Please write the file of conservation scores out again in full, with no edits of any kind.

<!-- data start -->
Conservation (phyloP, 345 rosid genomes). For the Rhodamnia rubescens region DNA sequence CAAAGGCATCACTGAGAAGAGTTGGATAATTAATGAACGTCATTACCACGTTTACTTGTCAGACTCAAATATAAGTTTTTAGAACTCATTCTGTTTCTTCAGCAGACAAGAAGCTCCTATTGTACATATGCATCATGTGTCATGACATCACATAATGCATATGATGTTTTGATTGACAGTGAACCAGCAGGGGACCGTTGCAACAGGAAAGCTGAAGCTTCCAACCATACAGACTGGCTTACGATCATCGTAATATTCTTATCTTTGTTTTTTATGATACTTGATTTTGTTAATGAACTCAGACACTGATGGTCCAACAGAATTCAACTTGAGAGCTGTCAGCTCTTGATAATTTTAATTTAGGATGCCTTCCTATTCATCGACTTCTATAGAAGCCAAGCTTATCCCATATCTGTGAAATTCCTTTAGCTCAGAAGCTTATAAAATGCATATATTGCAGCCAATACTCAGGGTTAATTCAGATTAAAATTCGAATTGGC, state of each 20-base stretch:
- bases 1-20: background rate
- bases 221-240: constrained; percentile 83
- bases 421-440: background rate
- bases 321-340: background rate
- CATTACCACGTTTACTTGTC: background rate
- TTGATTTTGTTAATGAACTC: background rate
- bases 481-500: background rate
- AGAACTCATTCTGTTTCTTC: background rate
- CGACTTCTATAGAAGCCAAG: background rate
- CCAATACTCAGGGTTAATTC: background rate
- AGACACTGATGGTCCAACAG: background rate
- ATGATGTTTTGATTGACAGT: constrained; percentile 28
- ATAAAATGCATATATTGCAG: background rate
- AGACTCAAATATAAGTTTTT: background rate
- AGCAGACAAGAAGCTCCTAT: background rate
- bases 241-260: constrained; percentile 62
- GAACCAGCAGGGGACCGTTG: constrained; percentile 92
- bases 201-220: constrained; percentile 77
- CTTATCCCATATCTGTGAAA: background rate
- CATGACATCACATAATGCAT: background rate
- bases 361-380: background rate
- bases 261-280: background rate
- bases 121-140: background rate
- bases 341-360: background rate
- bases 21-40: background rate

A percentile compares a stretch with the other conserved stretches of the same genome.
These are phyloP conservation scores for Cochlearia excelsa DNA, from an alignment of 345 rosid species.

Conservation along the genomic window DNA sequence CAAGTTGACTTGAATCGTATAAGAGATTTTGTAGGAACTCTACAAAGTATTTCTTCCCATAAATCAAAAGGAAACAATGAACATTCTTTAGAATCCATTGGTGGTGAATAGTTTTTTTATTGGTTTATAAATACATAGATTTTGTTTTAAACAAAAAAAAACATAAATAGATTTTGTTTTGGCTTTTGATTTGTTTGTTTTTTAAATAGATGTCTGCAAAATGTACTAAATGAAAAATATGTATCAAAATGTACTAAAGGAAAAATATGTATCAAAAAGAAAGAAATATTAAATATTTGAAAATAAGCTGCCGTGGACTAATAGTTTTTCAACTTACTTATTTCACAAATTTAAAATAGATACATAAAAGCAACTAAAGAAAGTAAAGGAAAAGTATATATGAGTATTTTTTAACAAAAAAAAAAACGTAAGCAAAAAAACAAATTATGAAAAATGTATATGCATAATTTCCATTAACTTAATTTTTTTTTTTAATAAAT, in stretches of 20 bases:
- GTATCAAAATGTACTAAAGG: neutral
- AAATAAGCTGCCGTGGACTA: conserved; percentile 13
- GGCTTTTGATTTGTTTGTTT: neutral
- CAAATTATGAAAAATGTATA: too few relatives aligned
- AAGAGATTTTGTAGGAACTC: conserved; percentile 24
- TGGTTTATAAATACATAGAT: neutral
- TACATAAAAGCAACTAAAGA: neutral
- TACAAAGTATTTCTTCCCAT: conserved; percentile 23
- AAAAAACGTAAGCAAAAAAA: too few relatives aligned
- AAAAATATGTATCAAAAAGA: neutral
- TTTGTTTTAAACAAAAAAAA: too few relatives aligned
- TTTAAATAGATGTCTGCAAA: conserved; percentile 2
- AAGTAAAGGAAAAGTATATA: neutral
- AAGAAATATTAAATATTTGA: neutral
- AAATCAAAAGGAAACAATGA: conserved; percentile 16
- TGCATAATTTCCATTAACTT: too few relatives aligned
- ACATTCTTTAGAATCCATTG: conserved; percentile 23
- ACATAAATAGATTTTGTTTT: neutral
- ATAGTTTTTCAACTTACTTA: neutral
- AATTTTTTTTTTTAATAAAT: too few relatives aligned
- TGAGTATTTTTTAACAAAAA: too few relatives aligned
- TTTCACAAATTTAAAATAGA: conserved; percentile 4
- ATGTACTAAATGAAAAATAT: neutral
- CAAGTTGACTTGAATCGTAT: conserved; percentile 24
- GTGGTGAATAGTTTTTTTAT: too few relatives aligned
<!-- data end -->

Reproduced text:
Conservation (phyloP, 345 rosid genomes). For the Rhodamnia rubescens region DNA sequence CAAAGGCATCACTGAGAAGAGTTGGATAATTAATGAACGTCATTACCACGTTTACTTGTCAGACTCAAATATAAGTTTTTAGAACTCATTCTGTTTCTTCAGCAGACAAGAAGCTCCTATTGTACATATGCATCATGTGTCATGACATCACATAATGCATATGATGTTTTGATTGACAGTGAACCAGCAGGGGACCGTTGCAACAGGAAAGCTGAAGCTTCCAACCATACAGACTGGCTTACGATCATCGTAATATTCTTATCTTTGTTTTTTATGATACTTGATTTTGTTAATGAACTCAGACACTGATGGTCCAACAGAATTCAACTTGAGAGCTGTCAGCTCTTGATAATTTTAATTTAGGATGCCTTCCTATTCATCGACTTCTATAGAAGCCAAGCTTATCCCATATCTGTGAAATTCCTTTAGCTCAGAAGCTTATAAAATGCATATATTGCAGCCAATACTCAGGGTTAATTCAGATTAAAATTCGAATTGGC, state of each 20-base stretch:
- bases 1-20: background rate
- bases 221-240: constrained; percentile 83
- bases 421-440: background rate
- bases 321-340: background rate
- CATTACCACGTTTACTTGTC: background rate
- TTGATTTTGTTAATGAACTC: background rate
- bases 481-500: background rate
- AGAACTCATTCTGTTTCTTC: background rate
- CGACTTCTATAGAAGCCAAG: background rate
- CCAATACTCAGGGTTAATTC: background rate
- AGACACTGATGGTCCAACAG: background rate
- ATGATGTTTTGATTGACAGT: constrained; percentile 28
- ATAAAATGCATATATTGCAG: background rate
- AGACTCAAATATAAGTTTTT: background rate
- AGCAGACAAGAAGCTCCTAT: background rate
- bases 241-260: constrained; percentile 62
- GAACCAGCAGGGGACCGTTG: constrained; percentile 92
- bases 201-220: constrained; percentile 77
- CTTATCCCATATCTGTGAAA: background rate
- CATGACATCACATAATGCAT: background rate
- bases 361-380: background rate
- bases 261-280: background rate
- bases 121-140: background rate
- bases 341-360: background rate
- bases 21-40: background rate

A percentile compares a stretch with the other conserved stretches of the same genome.
These are phyloP conservation scores for Cochlearia excelsa DNA, from an alignment of 345 rosid species.

Conservation along the genomic window DNA sequence CAAGTTGACTTGAATCGTATAAGAGATTTTGTAGGAACTCTACAAAGTATTTCTTCCCATAAATCAAAAGGAAACAATGAACATTCTTTAGAATCCATTGGTGGTGAATAGTTTTTTTATTGGTTTATAAATACATAGATTTTGTTTTAAACAAAAAAAAACATAAATAGATTTTGTTTTGGCTTTTGATTTGTTTGTTTTTTAAATAGATGTCTGCAAAATGTACTAAATGAAAAATATGTATCAAAATGTACTAAAGGAAAAATATGTATCAAAAAGAAAGAAATATTAAATATTTGAAAATAAGCTGCCGTGGACTAATAGTTTTTCAACTTACTTATTTCACAAATTTAAAATAGATACATAAAAGCAACTAAAGAAAGTAAAGGAAAAGTATATATGAGTATTTTTTAACAAAAAAAAAAACGTAAGCAAAAAAACAAATTATGAAAAATGTATATGCATAATTTCCATTAACTTAATTTTTTTTTTTAATAAAT, in stretches of 20 bases:
- GTATCAAAATGTACTAAAGG: neutral
- AAATAAGCTGCCGTGGACTA: conserved; percentile 13
- GGCTTTTGATTTGTTTGTTT: neutral
- CAAATTATGAAAAATGTATA: too few relatives aligned
- AAGAGATTTTGTAGGAACTC: conserved; percentile 24
- TGGTTTATAAATACATAGAT: neutral
- TACATAAAAGCAACTAAAGA: neutral
- TACAAAGTATTTCTTCCCAT: conserved; percentile 23
- AAAAAACGTAAGCAAAAAAA: too few relatives aligned
- AAAAATATGTATCAAAAAGA: neutral
- TTTGTTTTAAACAAAAAAAA: too few relatives aligned
- TTTAAATAGATGTCTGCAAA: conserved; percentile 2
- AAGTAAAGGAAAAGTATATA: neutral
- AAGAAATATTAAATATTTGA: neutral
- AAATCAAAAGGAAACAATGA: conserved; percentile 16
- TGCATAATTTCCATTAACTT: too few relatives aligned
- ACATTCTTTAGAATCCATTG: conserved; percentile 23
- ACATAAATAGATTTTGTTTT: neutral
- ATAGTTTTTCAACTTACTTA: neutral
- AATTTTTTTTTTTAATAAAT: too few relatives aligned
- TGAGTATTTTTTAACAAAAA: too few relatives aligned
- TTTCACAAATTTAAAATAGA: conserved; percentile 4
- ATGTACTAAATGAAAAATAT: neutral
- CAAGTTGACTTGAATCGTAT: conserved; percentile 24
- GTGGTGAATAGTTTTTTTAT: too few relatives aligned